Most of us are used to using the tool of pros and cons with more traditional decisions. We are not so versed in using it in making decisions that we aren't really sure that we are making a decision at all. Think about it though, I am in pain, I want badly to engage in target behavior and I am not thinking clearly. By applying my newly found tools of DBT, I will know that my urge to engage in target behavior is my cue to take out my pros and cons tool, I write at the top of the page: "If I engage in target behavior" of course you will want to write specifically what that target behavior is, do not be generic when using pros and cons. Be as descriptive as you can, because when it comes time to list the pros and cons of engaging in this target behavior you will want to be sure that you do not lessen the seriousness of the con of what that behavior really would be.  So you have your pros and cons list labeled, and you pick the pros first, list anything and everything that would be positive about your choice to engage. Be honest with yourself, one of the pros of engaging would be relief from the pain. If your list is not honest, when it comes to listing the cons you will be less likely to believe them. Remember, your doing this on the basis of what IF you engage. So after you are finished and you can look at a truly candid list of pros and cons, you read them aloud to yourself and then make your decision as to whether you will engage or not.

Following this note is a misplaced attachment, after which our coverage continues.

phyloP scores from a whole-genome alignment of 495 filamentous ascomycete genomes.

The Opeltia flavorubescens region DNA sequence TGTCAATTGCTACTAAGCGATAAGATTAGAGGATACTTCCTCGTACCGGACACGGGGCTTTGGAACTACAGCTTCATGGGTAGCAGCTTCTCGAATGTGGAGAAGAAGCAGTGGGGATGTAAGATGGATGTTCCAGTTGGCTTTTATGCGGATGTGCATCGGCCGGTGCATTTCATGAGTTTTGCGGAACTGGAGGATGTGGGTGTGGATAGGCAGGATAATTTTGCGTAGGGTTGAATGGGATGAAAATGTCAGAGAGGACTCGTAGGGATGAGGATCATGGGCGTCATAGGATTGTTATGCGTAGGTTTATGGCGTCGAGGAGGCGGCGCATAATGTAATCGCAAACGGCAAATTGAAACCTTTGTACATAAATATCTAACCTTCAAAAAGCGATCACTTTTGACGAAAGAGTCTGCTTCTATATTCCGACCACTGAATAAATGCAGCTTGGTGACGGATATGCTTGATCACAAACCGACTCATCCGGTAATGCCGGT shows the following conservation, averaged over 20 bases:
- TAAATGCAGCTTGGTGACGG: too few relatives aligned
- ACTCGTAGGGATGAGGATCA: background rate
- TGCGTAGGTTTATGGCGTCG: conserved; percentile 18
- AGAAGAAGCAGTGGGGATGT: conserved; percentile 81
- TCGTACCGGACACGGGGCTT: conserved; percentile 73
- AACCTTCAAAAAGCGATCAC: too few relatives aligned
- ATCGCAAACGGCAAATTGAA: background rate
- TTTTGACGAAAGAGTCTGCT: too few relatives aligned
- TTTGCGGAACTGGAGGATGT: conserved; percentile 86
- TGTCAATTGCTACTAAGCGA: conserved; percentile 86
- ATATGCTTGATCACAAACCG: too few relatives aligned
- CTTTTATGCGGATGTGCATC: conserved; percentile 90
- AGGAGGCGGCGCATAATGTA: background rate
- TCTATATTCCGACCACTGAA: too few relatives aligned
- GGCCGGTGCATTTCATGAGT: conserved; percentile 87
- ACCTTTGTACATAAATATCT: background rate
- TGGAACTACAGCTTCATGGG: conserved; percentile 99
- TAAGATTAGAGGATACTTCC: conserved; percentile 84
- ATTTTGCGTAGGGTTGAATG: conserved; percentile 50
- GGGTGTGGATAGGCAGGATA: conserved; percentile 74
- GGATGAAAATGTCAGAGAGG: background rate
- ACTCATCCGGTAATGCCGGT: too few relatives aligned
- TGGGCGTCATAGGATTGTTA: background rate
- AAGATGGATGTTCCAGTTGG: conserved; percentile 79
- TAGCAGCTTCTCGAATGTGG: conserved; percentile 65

Looking at the urge to engage in target behavior that way can be very sobering, and I would venture a guess that you will be surprised as to how effective this tool is.

TRY THIS: pick a conflict or a situation that is causing you distress and make your pros and cons list. Do not wait for something to crop up before you use this tool. You will want to have some practice with it before you can expect it to work in the moment. Keep working with this tool, you may find that you make a list and you still choose the ineffective behavior. This doesn't mean it didn't work. It means that you made an informed choice. Whether that choice was the "right or wrong" choice. . . well that will be for another week! Let us know how this works for you, how do you feel about it? Challenges, successes, etc.